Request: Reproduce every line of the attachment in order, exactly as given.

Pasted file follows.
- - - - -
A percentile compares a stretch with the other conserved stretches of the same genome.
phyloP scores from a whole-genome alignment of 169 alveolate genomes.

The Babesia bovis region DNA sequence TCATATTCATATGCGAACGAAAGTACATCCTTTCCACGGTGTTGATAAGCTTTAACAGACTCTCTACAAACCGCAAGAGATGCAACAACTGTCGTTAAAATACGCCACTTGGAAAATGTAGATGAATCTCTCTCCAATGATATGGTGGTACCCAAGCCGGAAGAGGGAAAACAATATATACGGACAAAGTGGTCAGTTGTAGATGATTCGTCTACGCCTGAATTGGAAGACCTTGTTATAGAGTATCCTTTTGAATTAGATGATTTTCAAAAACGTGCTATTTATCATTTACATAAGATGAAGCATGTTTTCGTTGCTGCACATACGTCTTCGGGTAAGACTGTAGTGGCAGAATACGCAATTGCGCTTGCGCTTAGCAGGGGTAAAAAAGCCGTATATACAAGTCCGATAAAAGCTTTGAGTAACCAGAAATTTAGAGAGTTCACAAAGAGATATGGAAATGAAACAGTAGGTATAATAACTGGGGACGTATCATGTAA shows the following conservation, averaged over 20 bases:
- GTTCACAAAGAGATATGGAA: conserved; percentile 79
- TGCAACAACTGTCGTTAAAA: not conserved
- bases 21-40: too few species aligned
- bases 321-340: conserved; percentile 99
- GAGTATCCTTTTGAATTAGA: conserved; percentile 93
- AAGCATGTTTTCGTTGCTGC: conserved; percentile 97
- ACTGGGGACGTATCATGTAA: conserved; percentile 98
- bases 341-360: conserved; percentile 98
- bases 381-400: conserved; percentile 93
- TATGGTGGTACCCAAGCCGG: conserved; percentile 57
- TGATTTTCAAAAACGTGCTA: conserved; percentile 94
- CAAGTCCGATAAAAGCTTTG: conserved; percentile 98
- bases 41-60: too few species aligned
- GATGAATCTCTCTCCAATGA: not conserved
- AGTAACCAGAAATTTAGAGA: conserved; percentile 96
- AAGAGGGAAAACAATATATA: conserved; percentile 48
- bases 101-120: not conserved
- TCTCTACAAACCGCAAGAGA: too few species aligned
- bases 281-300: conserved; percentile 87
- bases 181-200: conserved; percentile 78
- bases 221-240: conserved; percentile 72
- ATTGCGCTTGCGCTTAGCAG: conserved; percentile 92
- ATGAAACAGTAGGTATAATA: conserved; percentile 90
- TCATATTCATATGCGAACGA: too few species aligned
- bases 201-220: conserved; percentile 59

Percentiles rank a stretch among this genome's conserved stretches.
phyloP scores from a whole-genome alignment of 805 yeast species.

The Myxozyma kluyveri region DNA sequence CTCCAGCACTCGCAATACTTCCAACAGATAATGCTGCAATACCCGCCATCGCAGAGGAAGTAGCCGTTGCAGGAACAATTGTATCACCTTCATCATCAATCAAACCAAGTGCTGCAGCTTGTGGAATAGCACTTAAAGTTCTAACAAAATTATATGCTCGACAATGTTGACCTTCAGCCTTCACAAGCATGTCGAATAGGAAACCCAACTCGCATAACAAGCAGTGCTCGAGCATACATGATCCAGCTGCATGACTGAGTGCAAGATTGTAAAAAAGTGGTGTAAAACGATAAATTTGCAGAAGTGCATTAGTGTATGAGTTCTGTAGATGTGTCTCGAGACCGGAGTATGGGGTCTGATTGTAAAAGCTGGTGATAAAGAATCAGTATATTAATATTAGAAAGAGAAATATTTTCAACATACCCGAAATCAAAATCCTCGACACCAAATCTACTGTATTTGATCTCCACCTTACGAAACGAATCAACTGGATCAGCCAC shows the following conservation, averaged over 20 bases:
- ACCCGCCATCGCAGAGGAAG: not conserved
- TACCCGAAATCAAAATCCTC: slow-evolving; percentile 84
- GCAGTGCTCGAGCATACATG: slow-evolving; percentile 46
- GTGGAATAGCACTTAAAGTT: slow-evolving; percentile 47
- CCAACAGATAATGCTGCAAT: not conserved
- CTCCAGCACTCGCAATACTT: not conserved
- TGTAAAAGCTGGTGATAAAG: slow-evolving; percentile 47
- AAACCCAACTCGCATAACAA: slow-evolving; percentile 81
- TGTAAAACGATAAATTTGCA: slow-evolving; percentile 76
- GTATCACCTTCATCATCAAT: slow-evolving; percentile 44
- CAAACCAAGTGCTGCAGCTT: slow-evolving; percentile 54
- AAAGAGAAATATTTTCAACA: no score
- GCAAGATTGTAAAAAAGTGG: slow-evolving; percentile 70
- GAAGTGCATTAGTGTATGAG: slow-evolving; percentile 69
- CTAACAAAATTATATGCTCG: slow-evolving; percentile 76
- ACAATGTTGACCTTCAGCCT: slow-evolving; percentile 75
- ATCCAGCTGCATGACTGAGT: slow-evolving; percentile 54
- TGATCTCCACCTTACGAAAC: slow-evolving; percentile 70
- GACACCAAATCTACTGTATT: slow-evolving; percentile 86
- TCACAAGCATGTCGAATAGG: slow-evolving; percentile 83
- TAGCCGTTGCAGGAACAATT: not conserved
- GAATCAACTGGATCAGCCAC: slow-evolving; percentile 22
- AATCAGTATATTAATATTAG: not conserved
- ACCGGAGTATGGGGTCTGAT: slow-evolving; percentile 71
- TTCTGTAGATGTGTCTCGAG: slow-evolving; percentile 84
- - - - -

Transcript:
A percentile compares a stretch with the other conserved stretches of the same genome.
phyloP scores from a whole-genome alignment of 169 alveolate genomes.

The Babesia bovis region DNA sequence TCATATTCATATGCGAACGAAAGTACATCCTTTCCACGGTGTTGATAAGCTTTAACAGACTCTCTACAAACCGCAAGAGATGCAACAACTGTCGTTAAAATACGCCACTTGGAAAATGTAGATGAATCTCTCTCCAATGATATGGTGGTACCCAAGCCGGAAGAGGGAAAACAATATATACGGACAAAGTGGTCAGTTGTAGATGATTCGTCTACGCCTGAATTGGAAGACCTTGTTATAGAGTATCCTTTTGAATTAGATGATTTTCAAAAACGTGCTATTTATCATTTACATAAGATGAAGCATGTTTTCGTTGCTGCACATACGTCTTCGGGTAAGACTGTAGTGGCAGAATACGCAATTGCGCTTGCGCTTAGCAGGGGTAAAAAAGCCGTATATACAAGTCCGATAAAAGCTTTGAGTAACCAGAAATTTAGAGAGTTCACAAAGAGATATGGAAATGAAACAGTAGGTATAATAACTGGGGACGTATCATGTAA shows the following conservation, averaged over 20 bases:
- GTTCACAAAGAGATATGGAA: conserved; percentile 79
- TGCAACAACTGTCGTTAAAA: not conserved
- bases 21-40: too few species aligned
- bases 321-340: conserved; percentile 99
- GAGTATCCTTTTGAATTAGA: conserved; percentile 93
- AAGCATGTTTTCGTTGCTGC: conserved; percentile 97
- ACTGGGGACGTATCATGTAA: conserved; percentile 98
- bases 341-360: conserved; percentile 98
- bases 381-400: conserved; percentile 93
- TATGGTGGTACCCAAGCCGG: conserved; percentile 57
- TGATTTTCAAAAACGTGCTA: conserved; percentile 94
- CAAGTCCGATAAAAGCTTTG: conserved; percentile 98
- bases 41-60: too few species aligned
- GATGAATCTCTCTCCAATGA: not conserved
- AGTAACCAGAAATTTAGAGA: conserved; percentile 96
- AAGAGGGAAAACAATATATA: conserved; percentile 48
- bases 101-120: not conserved
- TCTCTACAAACCGCAAGAGA: too few species aligned
- bases 281-300: conserved; percentile 87
- bases 181-200: conserved; percentile 78
- bases 221-240: conserved; percentile 72
- ATTGCGCTTGCGCTTAGCAG: conserved; percentile 92
- ATGAAACAGTAGGTATAATA: conserved; percentile 90
- TCATATTCATATGCGAACGA: too few species aligned
- bases 201-220: conserved; percentile 59

Percentiles rank a stretch among this genome's conserved stretches.
phyloP scores from a whole-genome alignment of 805 yeast species.

The Myxozyma kluyveri region DNA sequence CTCCAGCACTCGCAATACTTCCAACAGATAATGCTGCAATACCCGCCATCGCAGAGGAAGTAGCCGTTGCAGGAACAATTGTATCACCTTCATCATCAATCAAACCAAGTGCTGCAGCTTGTGGAATAGCACTTAAAGTTCTAACAAAATTATATGCTCGACAATGTTGACCTTCAGCCTTCACAAGCATGTCGAATAGGAAACCCAACTCGCATAACAAGCAGTGCTCGAGCATACATGATCCAGCTGCATGACTGAGTGCAAGATTGTAAAAAAGTGGTGTAAAACGATAAATTTGCAGAAGTGCATTAGTGTATGAGTTCTGTAGATGTGTCTCGAGACCGGAGTATGGGGTCTGATTGTAAAAGCTGGTGATAAAGAATCAGTATATTAATATTAGAAAGAGAAATATTTTCAACATACCCGAAATCAAAATCCTCGACACCAAATCTACTGTATTTGATCTCCACCTTACGAAACGAATCAACTGGATCAGCCAC shows the following conservation, averaged over 20 bases:
- ACCCGCCATCGCAGAGGAAG: not conserved
- TACCCGAAATCAAAATCCTC: slow-evolving; percentile 84
- GCAGTGCTCGAGCATACATG: slow-evolving; percentile 46
- GTGGAATAGCACTTAAAGTT: slow-evolving; percentile 47
- CCAACAGATAATGCTGCAAT: not conserved
- CTCCAGCACTCGCAATACTT: not conserved
- TGTAAAAGCTGGTGATAAAG: slow-evolving; percentile 47
- AAACCCAACTCGCATAACAA: slow-evolving; percentile 81
- TGTAAAACGATAAATTTGCA: slow-evolving; percentile 76
- GTATCACCTTCATCATCAAT: slow-evolving; percentile 44
- CAAACCAAGTGCTGCAGCTT: slow-evolving; percentile 54
- AAAGAGAAATATTTTCAACA: no score
- GCAAGATTGTAAAAAAGTGG: slow-evolving; percentile 70
- GAAGTGCATTAGTGTATGAG: slow-evolving; percentile 69
- CTAACAAAATTATATGCTCG: slow-evolving; percentile 76
- ACAATGTTGACCTTCAGCCT: slow-evolving; percentile 75
- ATCCAGCTGCATGACTGAGT: slow-evolving; percentile 54
- TGATCTCCACCTTACGAAAC: slow-evolving; percentile 70
- GACACCAAATCTACTGTATT: slow-evolving; percentile 86
- TCACAAGCATGTCGAATAGG: slow-evolving; percentile 83
- TAGCCGTTGCAGGAACAATT: not conserved
- GAATCAACTGGATCAGCCAC: slow-evolving; percentile 22
- AATCAGTATATTAATATTAG: not conserved
- ACCGGAGTATGGGGTCTGAT: slow-evolving; percentile 71
- TTCTGTAGATGTGTCTCGAG: slow-evolving; percentile 84